The Diver­gent Se­ries: In­sur­gent

The YA se­quel has its virtues

SFX: The Sci-Fi and Fantasy Magazine - - Rated - An­drew Os­mond

Re­lease Date: OUT NOW!

12A | 119 min­utes Direc­tor: Robert Sch­wen­tke Cast: Shai­lene Wood­ley, Theo James, Kate Winslet, Naomi Watts, Miles Teller, Ansel El­gort

Last year’s Diver­gent

opened to luke­warm- to- neg­a­tive re­views, and solid but un­ex­cit­ing box of­fice. Its tak­ings were less than half those of Hunger Games, to which it’s of­ten com­pared; both de­pict teen girl heroines in vi­o­lent fu­ture worlds, with bru­tal regimes and end­less fight­ing. It’s un­likely that In­sur­gent, Diver­gent’s se­quel, will pick up many new con­verts ( like many fran­chises, it makes no al­lowance for newbie view­ers), and the par­al­lels to the Hunger Games films are ac­tu­ally more ob­vi­ous this time round.

That’s not to say it’s a bad film. Diver­gent it­self was un­der­rated, more in­ter­est­ing and en­ter­tain­ing than many re­view­ers al­lowed. Both it and In­sur­gent are based on the YA books by Veron­ica Roth, set in a fu­ture Chicago that’s ap­par­ently civil­i­sa­tion’s last en­clave on a ru­ined Earth, with so­ci­ety di­vided into fac­tions based on virtues. The first film fol­lowed hero­ine Tris ( Shai­lene Wood­ley) who’s ap­palled to learn she’s a “Diver­gent”, an un­clas­si­fi­able men­ace to so­ci­ety. It cli­maxed with a vi­o­lent coup en­gi­neered by ruth­less gover­nor Jea­nine ( Kate Winslet), who’s hell­bent on ex­ter­mi­nat­ing Diver­gents. Tris sur­vives, though both her par­ents die sav­ing her.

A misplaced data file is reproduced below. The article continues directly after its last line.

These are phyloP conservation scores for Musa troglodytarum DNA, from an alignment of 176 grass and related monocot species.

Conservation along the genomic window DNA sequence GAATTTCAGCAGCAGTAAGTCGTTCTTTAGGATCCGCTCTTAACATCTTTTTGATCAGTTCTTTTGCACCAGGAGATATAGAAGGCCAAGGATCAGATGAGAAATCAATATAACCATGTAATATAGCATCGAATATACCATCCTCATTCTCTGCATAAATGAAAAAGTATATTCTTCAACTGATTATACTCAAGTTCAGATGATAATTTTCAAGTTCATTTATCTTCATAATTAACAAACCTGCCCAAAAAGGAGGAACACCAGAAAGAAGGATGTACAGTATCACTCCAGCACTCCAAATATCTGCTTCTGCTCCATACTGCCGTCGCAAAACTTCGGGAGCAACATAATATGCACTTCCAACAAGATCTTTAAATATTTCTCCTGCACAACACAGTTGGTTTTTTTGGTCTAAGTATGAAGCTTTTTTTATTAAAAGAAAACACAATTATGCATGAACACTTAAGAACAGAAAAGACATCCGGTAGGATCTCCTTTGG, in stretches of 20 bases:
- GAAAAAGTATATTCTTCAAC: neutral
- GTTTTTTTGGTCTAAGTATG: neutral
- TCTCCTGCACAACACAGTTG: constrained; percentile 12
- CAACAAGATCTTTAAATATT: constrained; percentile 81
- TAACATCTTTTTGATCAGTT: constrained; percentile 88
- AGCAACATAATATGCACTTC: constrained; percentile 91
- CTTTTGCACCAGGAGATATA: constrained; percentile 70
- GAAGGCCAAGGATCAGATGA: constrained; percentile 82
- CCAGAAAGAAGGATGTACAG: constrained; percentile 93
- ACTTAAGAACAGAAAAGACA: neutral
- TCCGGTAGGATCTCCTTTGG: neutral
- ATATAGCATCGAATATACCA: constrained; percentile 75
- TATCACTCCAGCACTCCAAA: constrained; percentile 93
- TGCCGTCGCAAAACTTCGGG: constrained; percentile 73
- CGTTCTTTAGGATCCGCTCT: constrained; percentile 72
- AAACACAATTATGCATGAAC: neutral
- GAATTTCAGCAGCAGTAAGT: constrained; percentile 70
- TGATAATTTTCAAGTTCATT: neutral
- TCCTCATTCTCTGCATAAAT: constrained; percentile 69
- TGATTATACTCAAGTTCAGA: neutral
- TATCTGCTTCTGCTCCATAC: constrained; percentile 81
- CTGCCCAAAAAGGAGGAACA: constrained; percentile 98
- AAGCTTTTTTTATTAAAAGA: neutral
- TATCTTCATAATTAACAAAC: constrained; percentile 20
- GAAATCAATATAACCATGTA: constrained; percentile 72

The se­quel, di­rected by fran­chise new­comer Robert Sch­wen­tke ( The Time Trav­eler’s Wife), car­ries straight on, with Tris now a fugi­tive to­gether with her boyfriend Four ( Theo James). Still pur­sued by Jea­nine’s goons, they hide out among var­i­ous par­ties, none of whom seem in­clined to con­front Jea­nine ex­cept for the Fac­tion­less, a rag­tag group of so­cial re­jects led by Four’s long- lost mother ( Naomi Watts). Mean­while, a cen­turies- old mes­sage is found in Tris’s fam­ily home; Jea­nine be­lieves this will ce­ment her power and jus­tify her Diver­gent mur­der pro­gramme. But there’s a snag. A supremely pow­er­ful Diver­gent is needed to open the mes­sage…

Like many of the se­ri­alised fran­chise films of re­cent years, In­sur­gent suf­fers for the want of a strong shape and struc­ture. There’s a lot of to- ing and fro- ing, and the familiar ir­ri­tant of no clear goal for much of the du­ra­tion. How­ever, this is mit­i­gated by a se­ries of strong char­ac­ter pay­offs in the last act ( as well as by some ser­vice­able plot re­veals); and, more im­por­tantly, by the fact that it’s ex­cit­ing and edgy. Whereas Diver­gent dealt with gru­elling regimes of phys­i­cal and men­tal train­ing – more En­der’s Game than Hunger Games – In­sur­gent is packed with chases and fights, of­ten with adren­a­line. One char­ac­ter must leap across the path of an on­com­ing train, while an­other is pur­sued by ninja- like at­tack­ers on zip- lines, swoop­ing down from the night onto a sky­scraper roof.